108. Advanced Tuberculous Disease of Acetabulum with Caries 210 and Perforation into Pelvis

109. Early Tuberculous Disease of Right Hip-joint in a Boy 212

110. Disease of Left Hip; showing Moderate Flexion and 213 Lordosis

111. Disease of Left Hip; Disappearance of Lordosis on 213 further Flexion of the Hip

112. Disease of Left Hip; Exaggeration of Lordosis 214

113. Thomas' Flexion Test, showing Angle of Flexion at 214 Diseased Hip

114. Tuberculous Disease of Left Hip: Third Stage 215

115. Advanced Tuberculous Disease of Left Hip-joint in a Girl 216

116. Extension by Adhesive Plaster and Weight and Pulley 220

117. Stiles' Double Long Splint to admit of Abduction of 221 Diseased Limb

118. Thomas' Hip-splint applied for Disease of Right Hip 222

119. Arthritis Deformans, showing erosion of Cartilage and 225 lipping of Articular Edge of Head of Femur

120. Upper End of Femur in advanced Arthritis Deformans 226 of Hip

121. Femur in advanced Arthritis Deformans of Hip and Knee 227 Joints

122. Tuberculous Synovial Membrane of Knee 230

123. Lower End of Femur from an Advanced Case of Tuberculous 231 Arthritis of the Knee

124. Advanced Tuberculous Disease of Knee, with Backward 233 Displacement of Tibia

125. Thomas' Knee-splint applied 236

126. Tuberculous Disease of Right Ankle 239

127. Female Child showing the results of Poliomyelitis 243 affecting the Left Lower Extremity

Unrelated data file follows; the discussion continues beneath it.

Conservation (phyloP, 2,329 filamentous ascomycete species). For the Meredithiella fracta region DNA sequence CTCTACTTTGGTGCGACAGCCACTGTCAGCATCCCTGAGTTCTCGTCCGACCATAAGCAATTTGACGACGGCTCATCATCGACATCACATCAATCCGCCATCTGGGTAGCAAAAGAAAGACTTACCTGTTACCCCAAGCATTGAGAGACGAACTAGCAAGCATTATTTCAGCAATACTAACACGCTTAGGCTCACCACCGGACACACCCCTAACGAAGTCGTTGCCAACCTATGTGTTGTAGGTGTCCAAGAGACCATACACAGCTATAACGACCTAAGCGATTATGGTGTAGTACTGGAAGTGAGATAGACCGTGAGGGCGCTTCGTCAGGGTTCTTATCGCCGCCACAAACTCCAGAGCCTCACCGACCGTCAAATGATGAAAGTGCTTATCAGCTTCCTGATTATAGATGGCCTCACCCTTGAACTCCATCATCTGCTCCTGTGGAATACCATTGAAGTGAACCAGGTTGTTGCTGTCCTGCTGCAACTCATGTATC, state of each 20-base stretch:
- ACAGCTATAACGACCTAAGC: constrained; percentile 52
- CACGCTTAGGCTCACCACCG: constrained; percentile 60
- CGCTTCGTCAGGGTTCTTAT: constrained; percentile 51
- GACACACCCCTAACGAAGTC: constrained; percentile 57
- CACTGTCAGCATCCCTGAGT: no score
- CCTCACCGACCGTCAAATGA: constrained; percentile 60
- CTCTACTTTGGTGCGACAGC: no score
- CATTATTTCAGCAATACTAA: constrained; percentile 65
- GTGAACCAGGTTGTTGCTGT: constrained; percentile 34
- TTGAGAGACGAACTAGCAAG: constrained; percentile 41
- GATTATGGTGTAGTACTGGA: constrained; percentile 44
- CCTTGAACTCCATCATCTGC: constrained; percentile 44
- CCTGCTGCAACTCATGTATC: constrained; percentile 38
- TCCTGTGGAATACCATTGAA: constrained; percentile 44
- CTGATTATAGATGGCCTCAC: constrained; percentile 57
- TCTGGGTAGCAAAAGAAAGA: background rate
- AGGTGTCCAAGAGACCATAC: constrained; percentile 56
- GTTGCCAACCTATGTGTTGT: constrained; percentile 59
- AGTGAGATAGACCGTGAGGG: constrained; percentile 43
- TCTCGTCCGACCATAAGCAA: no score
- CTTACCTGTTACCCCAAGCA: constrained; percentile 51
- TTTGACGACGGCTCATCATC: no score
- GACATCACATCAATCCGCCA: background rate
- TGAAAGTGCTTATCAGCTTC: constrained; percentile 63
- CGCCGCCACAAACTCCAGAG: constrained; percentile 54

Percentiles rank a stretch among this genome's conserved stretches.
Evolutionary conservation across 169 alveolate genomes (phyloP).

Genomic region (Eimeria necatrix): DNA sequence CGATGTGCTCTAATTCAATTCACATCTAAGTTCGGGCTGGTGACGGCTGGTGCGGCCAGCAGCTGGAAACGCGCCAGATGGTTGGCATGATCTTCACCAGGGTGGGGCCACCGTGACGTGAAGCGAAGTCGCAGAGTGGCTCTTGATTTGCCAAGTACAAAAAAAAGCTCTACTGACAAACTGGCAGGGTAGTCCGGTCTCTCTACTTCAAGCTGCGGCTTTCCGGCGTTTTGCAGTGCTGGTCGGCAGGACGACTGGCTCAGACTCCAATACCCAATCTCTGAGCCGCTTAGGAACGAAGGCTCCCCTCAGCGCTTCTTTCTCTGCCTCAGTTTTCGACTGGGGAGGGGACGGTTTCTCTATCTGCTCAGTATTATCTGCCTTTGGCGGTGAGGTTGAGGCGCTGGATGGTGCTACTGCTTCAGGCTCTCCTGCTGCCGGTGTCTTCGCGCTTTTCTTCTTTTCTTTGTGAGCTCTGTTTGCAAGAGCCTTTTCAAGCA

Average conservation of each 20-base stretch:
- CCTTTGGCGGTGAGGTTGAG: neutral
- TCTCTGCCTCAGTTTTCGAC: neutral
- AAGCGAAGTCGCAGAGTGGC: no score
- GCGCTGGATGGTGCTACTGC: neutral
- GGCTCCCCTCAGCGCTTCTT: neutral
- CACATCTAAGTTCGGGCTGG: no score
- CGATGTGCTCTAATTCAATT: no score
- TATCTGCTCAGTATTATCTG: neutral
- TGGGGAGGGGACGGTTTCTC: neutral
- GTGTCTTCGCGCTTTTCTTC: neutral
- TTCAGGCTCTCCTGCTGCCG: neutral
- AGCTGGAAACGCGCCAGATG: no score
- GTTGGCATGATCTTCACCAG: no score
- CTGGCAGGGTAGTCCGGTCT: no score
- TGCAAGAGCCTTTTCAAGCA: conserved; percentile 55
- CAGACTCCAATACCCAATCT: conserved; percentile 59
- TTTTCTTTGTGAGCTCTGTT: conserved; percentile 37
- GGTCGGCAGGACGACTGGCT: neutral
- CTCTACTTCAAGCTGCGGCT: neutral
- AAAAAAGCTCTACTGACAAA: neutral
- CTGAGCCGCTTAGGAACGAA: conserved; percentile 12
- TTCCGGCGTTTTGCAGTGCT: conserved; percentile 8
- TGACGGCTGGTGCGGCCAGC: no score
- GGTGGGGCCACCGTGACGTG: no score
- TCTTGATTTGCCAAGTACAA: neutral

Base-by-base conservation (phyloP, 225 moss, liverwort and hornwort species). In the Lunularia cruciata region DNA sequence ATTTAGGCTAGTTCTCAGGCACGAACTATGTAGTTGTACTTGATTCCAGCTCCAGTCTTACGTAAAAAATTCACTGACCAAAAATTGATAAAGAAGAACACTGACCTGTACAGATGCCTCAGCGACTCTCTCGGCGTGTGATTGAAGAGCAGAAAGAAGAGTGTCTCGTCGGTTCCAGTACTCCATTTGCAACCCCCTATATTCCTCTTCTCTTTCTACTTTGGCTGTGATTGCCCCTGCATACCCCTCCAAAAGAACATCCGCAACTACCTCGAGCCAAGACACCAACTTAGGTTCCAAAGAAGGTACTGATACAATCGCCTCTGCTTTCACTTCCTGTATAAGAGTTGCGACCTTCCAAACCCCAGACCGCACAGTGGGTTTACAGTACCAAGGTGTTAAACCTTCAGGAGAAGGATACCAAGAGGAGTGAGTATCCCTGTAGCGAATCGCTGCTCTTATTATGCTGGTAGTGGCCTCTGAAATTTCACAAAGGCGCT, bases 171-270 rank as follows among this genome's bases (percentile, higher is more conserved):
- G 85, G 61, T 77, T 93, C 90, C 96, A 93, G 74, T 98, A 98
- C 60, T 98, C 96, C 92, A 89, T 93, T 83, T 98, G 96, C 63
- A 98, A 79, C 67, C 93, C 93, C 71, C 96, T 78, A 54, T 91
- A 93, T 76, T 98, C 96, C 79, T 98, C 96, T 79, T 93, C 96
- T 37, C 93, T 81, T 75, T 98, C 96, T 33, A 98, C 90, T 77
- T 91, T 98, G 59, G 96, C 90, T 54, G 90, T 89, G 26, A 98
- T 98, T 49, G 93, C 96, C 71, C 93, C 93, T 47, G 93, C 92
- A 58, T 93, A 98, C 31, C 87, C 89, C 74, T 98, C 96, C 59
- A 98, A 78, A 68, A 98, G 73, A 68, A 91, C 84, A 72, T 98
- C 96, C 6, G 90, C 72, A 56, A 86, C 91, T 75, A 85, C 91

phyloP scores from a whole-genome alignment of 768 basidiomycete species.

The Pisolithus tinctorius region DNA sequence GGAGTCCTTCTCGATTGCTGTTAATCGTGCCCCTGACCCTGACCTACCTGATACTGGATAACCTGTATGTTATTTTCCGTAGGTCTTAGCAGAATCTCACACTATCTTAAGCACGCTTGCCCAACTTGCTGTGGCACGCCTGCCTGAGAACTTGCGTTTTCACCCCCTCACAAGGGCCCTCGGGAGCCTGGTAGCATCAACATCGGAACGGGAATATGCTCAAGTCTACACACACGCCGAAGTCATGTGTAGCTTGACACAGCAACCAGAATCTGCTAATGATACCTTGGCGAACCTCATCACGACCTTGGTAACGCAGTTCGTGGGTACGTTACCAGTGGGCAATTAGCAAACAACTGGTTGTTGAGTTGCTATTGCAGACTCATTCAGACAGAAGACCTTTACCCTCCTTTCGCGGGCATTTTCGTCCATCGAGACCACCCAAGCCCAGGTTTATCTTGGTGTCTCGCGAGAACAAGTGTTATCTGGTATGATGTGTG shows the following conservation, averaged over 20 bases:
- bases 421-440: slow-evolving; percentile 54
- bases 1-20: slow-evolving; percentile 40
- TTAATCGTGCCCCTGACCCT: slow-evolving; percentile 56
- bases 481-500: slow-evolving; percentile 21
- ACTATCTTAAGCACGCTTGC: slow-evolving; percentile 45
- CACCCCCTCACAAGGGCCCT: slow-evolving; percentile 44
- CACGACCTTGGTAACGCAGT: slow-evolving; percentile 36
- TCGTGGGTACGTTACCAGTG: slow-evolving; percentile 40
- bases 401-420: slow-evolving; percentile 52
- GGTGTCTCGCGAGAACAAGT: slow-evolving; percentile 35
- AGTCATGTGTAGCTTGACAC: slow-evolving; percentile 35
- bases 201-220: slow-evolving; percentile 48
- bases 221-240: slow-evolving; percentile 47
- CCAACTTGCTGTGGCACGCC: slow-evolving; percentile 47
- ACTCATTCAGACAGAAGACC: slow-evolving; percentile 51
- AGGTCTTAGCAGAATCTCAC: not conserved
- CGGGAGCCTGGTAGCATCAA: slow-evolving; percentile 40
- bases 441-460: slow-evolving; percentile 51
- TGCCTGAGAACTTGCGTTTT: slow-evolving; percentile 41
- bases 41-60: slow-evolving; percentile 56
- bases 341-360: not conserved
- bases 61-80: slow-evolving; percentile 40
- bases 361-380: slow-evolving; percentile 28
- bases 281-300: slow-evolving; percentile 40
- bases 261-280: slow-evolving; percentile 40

128. Radiogram of Double Congenital Dislocation of Hip in 249 a Girl

129. Innominate Bone and Upper End of Femur from a case of 250 Congenital Dislocation of Hip

130. Congenital Dislocation of Left Hip in a Girl 251

131. Contracture Deformities of Upper and Lower Limbs 255 resulting from Spastic Cerebral Palsy in Infancy

132. Rachitic Coxa Vara 258

133. Coxa Vara, showing Adduction Curvature of Neck of Femur 260 associated with Arthritis of the Hip and Knee

134. Bilateral Coxa Vara, showing Scissors-leg Deformity 260

135. Genu Valgum and Genu Varum 265

136. Female Child with Right-sided Genu Valgum, the result of 266 Rickets

137. Double Genu Valgum; and Rickety Deformities of Arms 267

138. Radiogram of Case of Double Genu Valgum in a Child 268

139. Genu Valgum in a Child. Patient standing 269

140. Genu Valgum. Same Patient as Fig. 139, sitting 270

141. Bow-knee in Rickety Child 271

142. Bilateral Congenital Club-foot in an Infant 274

143. Radiogram of Bilateral Congenital Club-foot in an Infant 275

144. Congenital Talipes Equino-varus in a Man 277